Alternatively return to the beach resort of Swakopmund, with its palm lined streets and seaside promenade. Established by German colonists in 1892, the town’s landmarks include the Swakopmund Lighthouse and the Mole, an old sea wall. Next to the lighthouse, the Swakopmund Museum documents Namibian history. In the town you can find the elegant Swakopmund Railway Station (now a hotel), which also dates to the colonial era. An enjoyable local pastime is Kaffee-Kuchen at 16:00 when you can take a mid-afternoon break for a coffee, with a slice of baked cheesecake or Schwarzwälder Kirschtorte (German Black Forest Cake).
Day 7
Rise early to beat the heat of the day, and enjoy a morning of birding in the sand dunes of the surrounding Namib Desert.
 
We head off towards the dry river bed and sparsely vegetated sand dunes of Rooibank, which is a prime habitat for our target today - the Dune lark, which is Namibia's only true endemic. This small ground-dweller is one of the most desert-adapted birds in the world. It does not drink water but instead feeds solely on seeds and insects.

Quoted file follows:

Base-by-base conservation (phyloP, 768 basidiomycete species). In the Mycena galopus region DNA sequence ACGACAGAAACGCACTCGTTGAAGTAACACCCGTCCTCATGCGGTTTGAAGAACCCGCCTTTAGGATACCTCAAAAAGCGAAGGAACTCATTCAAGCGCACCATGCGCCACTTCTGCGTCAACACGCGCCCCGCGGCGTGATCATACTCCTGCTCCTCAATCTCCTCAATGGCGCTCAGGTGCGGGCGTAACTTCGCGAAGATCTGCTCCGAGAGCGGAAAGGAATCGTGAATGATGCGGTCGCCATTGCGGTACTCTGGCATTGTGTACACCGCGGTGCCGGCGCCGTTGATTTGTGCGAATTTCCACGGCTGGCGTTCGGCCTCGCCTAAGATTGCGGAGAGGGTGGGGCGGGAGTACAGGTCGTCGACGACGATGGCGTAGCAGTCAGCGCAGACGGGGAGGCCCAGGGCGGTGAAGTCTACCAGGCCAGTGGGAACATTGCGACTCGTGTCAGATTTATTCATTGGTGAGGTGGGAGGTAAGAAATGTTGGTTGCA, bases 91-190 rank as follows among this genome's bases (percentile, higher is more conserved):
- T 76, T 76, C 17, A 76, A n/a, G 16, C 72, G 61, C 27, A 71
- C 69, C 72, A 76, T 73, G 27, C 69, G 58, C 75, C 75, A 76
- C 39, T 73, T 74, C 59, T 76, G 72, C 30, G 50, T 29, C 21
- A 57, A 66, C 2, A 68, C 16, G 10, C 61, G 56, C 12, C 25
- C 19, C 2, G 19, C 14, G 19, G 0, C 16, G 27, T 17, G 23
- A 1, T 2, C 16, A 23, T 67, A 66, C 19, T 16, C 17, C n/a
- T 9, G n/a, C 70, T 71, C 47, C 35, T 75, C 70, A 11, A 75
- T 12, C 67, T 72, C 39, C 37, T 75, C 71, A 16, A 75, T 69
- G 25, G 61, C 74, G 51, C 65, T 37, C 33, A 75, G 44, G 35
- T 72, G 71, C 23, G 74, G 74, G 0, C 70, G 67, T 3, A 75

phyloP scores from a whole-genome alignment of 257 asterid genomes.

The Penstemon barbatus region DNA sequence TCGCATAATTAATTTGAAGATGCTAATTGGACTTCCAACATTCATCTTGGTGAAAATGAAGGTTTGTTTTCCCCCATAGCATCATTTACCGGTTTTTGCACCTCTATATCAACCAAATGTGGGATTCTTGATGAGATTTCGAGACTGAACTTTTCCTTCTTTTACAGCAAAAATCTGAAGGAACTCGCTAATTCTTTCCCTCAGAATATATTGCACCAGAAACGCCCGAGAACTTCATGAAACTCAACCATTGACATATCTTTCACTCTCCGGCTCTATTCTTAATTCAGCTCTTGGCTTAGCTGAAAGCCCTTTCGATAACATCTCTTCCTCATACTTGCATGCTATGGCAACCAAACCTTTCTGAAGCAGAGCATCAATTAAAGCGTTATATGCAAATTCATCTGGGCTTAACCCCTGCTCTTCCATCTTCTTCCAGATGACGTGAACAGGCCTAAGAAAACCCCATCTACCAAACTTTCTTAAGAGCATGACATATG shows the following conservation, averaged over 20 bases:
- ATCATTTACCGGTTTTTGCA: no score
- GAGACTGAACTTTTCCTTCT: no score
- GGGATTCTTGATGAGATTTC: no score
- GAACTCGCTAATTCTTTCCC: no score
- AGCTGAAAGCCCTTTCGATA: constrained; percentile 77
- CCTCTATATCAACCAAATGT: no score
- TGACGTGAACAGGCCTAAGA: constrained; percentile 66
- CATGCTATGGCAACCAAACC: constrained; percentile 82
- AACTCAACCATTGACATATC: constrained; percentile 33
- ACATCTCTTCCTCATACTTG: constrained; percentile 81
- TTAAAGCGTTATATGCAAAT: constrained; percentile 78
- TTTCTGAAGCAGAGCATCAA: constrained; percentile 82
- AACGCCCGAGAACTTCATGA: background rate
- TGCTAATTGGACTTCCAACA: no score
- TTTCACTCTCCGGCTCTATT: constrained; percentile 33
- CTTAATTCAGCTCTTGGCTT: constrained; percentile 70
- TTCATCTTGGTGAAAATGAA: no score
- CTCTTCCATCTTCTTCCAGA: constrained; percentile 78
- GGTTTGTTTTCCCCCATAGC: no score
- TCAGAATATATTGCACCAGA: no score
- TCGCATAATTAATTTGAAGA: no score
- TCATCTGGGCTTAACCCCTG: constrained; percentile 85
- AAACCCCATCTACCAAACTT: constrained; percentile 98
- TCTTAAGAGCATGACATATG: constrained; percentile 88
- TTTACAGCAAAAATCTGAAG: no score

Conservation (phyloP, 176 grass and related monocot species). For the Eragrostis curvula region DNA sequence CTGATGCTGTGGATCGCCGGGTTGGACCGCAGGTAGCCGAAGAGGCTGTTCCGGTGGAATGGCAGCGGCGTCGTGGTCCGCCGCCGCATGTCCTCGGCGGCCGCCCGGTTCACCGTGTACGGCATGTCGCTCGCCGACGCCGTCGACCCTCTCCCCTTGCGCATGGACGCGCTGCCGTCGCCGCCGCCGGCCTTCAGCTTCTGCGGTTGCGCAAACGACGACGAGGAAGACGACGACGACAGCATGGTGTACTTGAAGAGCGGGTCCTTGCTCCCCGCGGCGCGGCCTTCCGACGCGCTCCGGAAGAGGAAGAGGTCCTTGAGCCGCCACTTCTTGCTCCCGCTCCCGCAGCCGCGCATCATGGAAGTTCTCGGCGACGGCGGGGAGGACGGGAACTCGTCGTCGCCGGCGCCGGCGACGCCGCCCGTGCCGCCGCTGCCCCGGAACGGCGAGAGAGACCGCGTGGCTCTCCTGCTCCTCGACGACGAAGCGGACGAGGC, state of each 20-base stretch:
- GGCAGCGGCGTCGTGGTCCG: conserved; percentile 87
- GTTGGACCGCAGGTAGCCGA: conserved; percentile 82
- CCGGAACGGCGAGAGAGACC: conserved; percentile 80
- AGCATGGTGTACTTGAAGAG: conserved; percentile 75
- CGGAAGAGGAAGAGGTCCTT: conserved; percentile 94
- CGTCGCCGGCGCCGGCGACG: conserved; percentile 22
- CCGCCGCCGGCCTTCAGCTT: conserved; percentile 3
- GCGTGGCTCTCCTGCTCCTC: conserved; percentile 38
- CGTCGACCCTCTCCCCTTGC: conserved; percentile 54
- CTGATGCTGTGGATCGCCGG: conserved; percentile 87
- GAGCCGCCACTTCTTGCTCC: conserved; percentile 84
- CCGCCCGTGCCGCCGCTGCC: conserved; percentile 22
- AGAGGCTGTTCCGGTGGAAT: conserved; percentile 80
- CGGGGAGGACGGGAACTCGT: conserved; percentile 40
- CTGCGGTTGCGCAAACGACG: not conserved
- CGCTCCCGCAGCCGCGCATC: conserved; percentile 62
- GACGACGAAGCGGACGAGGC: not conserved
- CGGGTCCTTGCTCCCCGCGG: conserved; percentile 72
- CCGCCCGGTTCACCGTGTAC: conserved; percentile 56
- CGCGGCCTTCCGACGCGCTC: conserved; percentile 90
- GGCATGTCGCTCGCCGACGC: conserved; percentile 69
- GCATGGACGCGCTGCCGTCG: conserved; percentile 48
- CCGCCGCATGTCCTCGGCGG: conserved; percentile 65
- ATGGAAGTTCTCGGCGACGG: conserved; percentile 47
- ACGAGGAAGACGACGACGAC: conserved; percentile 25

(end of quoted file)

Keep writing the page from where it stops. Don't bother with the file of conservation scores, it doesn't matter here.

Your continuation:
Your afternoon is at leisure to return to Walvis Bay for more birding around the lagoon, or relax at the beach resort of Swakopmund.
Day 8
Today we drive 3-hours from Swakopmund to our next lodge situated in the foothills of the volcanic Erongo Mountains near the small town of Omaruru.
 
We suggest detouring 1-hour to Cape Cross on the barren Skeleton Coast, which is home to one of the largest colonies of Cape fur seals in the world. The Cape Cross Seal Reserve has a thriving population of over 80,000 seals, as well as a large colony of gannets and other sea birds. There is also a small lichen reserve, where a relatively large variety of these interesting, slow growing organisms are protected.
 
As we pass the fishing village of Hentiesbaai look out for the 'Zeila', one of the more recent shipwrecks that can be viewed along this inhospitable coastline. Also look out for desert specials such as Ruppell’s korhaan, Burchell’s courser and Tractrac chat.
 
Alternatively we can detour to the Spitzkoppe (meaning 'pointed domes' in German), an ancient group of bald granite peaks that are over 120 million years old and rise up dramatically from the surrounding desert plains. Birding is particularly good in this region, with a sighting of the Herero chat being particularly prized. You can also see the ancient Welwitschia Mirabilis plant that survives in these harsh conditions.